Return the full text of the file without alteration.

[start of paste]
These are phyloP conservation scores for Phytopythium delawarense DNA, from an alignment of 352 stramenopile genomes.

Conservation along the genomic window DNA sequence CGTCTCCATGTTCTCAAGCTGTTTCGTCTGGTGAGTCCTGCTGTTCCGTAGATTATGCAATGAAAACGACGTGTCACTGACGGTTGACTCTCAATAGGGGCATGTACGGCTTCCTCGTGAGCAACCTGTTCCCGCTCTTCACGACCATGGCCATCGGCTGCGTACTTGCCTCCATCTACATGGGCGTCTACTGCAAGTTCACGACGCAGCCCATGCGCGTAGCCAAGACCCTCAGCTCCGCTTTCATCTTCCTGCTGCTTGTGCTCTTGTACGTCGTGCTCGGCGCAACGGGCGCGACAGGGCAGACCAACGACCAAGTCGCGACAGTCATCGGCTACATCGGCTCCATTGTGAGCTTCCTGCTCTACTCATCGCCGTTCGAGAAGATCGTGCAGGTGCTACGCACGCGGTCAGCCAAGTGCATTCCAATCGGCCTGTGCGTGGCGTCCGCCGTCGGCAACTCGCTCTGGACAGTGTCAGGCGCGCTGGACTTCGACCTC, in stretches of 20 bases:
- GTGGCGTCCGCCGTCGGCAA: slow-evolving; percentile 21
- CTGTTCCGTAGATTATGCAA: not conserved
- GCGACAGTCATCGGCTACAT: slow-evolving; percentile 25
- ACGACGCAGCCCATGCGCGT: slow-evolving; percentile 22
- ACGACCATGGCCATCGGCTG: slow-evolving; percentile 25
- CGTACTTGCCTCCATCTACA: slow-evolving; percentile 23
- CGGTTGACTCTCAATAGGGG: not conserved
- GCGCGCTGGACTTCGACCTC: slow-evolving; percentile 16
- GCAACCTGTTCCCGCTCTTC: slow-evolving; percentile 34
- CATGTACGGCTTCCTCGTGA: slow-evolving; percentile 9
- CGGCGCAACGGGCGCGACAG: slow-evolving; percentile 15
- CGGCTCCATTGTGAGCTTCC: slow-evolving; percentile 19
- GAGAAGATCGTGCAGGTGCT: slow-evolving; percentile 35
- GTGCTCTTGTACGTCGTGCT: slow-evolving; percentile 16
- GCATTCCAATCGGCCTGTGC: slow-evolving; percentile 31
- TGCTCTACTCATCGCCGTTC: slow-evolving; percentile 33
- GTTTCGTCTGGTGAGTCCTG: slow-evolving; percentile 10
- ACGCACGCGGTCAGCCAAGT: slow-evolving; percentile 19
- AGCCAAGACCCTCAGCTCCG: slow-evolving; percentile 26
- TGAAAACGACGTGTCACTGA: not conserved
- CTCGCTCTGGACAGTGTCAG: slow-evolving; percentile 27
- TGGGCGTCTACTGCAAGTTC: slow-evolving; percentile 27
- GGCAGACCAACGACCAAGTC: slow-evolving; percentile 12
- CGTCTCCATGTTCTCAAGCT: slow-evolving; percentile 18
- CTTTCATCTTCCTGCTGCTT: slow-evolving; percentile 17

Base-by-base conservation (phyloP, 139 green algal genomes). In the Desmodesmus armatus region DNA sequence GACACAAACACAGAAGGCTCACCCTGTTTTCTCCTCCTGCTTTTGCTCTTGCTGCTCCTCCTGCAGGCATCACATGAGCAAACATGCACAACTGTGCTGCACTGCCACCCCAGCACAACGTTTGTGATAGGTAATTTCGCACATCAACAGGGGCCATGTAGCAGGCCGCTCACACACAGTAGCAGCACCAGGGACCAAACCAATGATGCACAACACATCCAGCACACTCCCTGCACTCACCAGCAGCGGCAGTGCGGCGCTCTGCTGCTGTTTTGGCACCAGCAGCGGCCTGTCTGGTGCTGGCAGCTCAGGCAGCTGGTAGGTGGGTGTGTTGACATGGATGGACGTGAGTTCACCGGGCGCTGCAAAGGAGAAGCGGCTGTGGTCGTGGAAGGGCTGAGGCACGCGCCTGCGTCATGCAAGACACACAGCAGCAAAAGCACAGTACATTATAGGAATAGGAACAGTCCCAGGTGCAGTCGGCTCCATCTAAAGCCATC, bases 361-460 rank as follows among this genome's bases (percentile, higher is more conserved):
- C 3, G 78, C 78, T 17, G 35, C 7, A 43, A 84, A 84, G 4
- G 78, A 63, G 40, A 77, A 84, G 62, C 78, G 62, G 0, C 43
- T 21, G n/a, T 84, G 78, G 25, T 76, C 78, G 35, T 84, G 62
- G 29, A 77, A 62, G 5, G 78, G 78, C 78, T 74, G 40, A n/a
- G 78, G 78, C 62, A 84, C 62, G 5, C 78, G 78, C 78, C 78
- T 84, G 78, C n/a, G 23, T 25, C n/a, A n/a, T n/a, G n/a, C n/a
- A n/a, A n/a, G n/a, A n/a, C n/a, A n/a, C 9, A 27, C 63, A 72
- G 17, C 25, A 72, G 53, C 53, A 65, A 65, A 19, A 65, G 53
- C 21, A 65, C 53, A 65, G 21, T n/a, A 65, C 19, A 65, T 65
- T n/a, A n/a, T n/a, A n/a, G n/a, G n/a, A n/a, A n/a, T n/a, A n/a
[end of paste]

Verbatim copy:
These are phyloP conservation scores for Phytopythium delawarense DNA, from an alignment of 352 stramenopile genomes.

Conservation along the genomic window DNA sequence CGTCTCCATGTTCTCAAGCTGTTTCGTCTGGTGAGTCCTGCTGTTCCGTAGATTATGCAATGAAAACGACGTGTCACTGACGGTTGACTCTCAATAGGGGCATGTACGGCTTCCTCGTGAGCAACCTGTTCCCGCTCTTCACGACCATGGCCATCGGCTGCGTACTTGCCTCCATCTACATGGGCGTCTACTGCAAGTTCACGACGCAGCCCATGCGCGTAGCCAAGACCCTCAGCTCCGCTTTCATCTTCCTGCTGCTTGTGCTCTTGTACGTCGTGCTCGGCGCAACGGGCGCGACAGGGCAGACCAACGACCAAGTCGCGACAGTCATCGGCTACATCGGCTCCATTGTGAGCTTCCTGCTCTACTCATCGCCGTTCGAGAAGATCGTGCAGGTGCTACGCACGCGGTCAGCCAAGTGCATTCCAATCGGCCTGTGCGTGGCGTCCGCCGTCGGCAACTCGCTCTGGACAGTGTCAGGCGCGCTGGACTTCGACCTC, in stretches of 20 bases:
- GTGGCGTCCGCCGTCGGCAA: slow-evolving; percentile 21
- CTGTTCCGTAGATTATGCAA: not conserved
- GCGACAGTCATCGGCTACAT: slow-evolving; percentile 25
- ACGACGCAGCCCATGCGCGT: slow-evolving; percentile 22
- ACGACCATGGCCATCGGCTG: slow-evolving; percentile 25
- CGTACTTGCCTCCATCTACA: slow-evolving; percentile 23
- CGGTTGACTCTCAATAGGGG: not conserved
- GCGCGCTGGACTTCGACCTC: slow-evolving; percentile 16
- GCAACCTGTTCCCGCTCTTC: slow-evolving; percentile 34
- CATGTACGGCTTCCTCGTGA: slow-evolving; percentile 9
- CGGCGCAACGGGCGCGACAG: slow-evolving; percentile 15
- CGGCTCCATTGTGAGCTTCC: slow-evolving; percentile 19
- GAGAAGATCGTGCAGGTGCT: slow-evolving; percentile 35
- GTGCTCTTGTACGTCGTGCT: slow-evolving; percentile 16
- GCATTCCAATCGGCCTGTGC: slow-evolving; percentile 31
- TGCTCTACTCATCGCCGTTC: slow-evolving; percentile 33
- GTTTCGTCTGGTGAGTCCTG: slow-evolving; percentile 10
- ACGCACGCGGTCAGCCAAGT: slow-evolving; percentile 19
- AGCCAAGACCCTCAGCTCCG: slow-evolving; percentile 26
- TGAAAACGACGTGTCACTGA: not conserved
- CTCGCTCTGGACAGTGTCAG: slow-evolving; percentile 27
- TGGGCGTCTACTGCAAGTTC: slow-evolving; percentile 27
- GGCAGACCAACGACCAAGTC: slow-evolving; percentile 12
- CGTCTCCATGTTCTCAAGCT: slow-evolving; percentile 18
- CTTTCATCTTCCTGCTGCTT: slow-evolving; percentile 17

Base-by-base conservation (phyloP, 139 green algal genomes). In the Desmodesmus armatus region DNA sequence GACACAAACACAGAAGGCTCACCCTGTTTTCTCCTCCTGCTTTTGCTCTTGCTGCTCCTCCTGCAGGCATCACATGAGCAAACATGCACAACTGTGCTGCACTGCCACCCCAGCACAACGTTTGTGATAGGTAATTTCGCACATCAACAGGGGCCATGTAGCAGGCCGCTCACACACAGTAGCAGCACCAGGGACCAAACCAATGATGCACAACACATCCAGCACACTCCCTGCACTCACCAGCAGCGGCAGTGCGGCGCTCTGCTGCTGTTTTGGCACCAGCAGCGGCCTGTCTGGTGCTGGCAGCTCAGGCAGCTGGTAGGTGGGTGTGTTGACATGGATGGACGTGAGTTCACCGGGCGCTGCAAAGGAGAAGCGGCTGTGGTCGTGGAAGGGCTGAGGCACGCGCCTGCGTCATGCAAGACACACAGCAGCAAAAGCACAGTACATTATAGGAATAGGAACAGTCCCAGGTGCAGTCGGCTCCATCTAAAGCCATC, bases 361-460 rank as follows among this genome's bases (percentile, higher is more conserved):
- C 3, G 78, C 78, T 17, G 35, C 7, A 43, A 84, A 84, G 4
- G 78, A 63, G 40, A 77, A 84, G 62, C 78, G 62, G 0, C 43
- T 21, G n/a, T 84, G 78, G 25, T 76, C 78, G 35, T 84, G 62
- G 29, A 77, A 62, G 5, G 78, G 78, C 78, T 74, G 40, A n/a
- G 78, G 78, C 62, A 84, C 62, G 5, C 78, G 78, C 78, C 78
- T 84, G 78, C n/a, G 23, T 25, C n/a, A n/a, T n/a, G n/a, C n/a
- A n/a, A n/a, G n/a, A n/a, C n/a, A n/a, C 9, A 27, C 63, A 72
- G 17, C 25, A 72, G 53, C 53, A 65, A 65, A 19, A 65, G 53
- C 21, A 65, C 53, A 65, G 21, T n/a, A 65, C 19, A 65, T 65
- T n/a, A n/a, T n/a, A n/a, G n/a, G n/a, A n/a, A n/a, T n/a, A n/a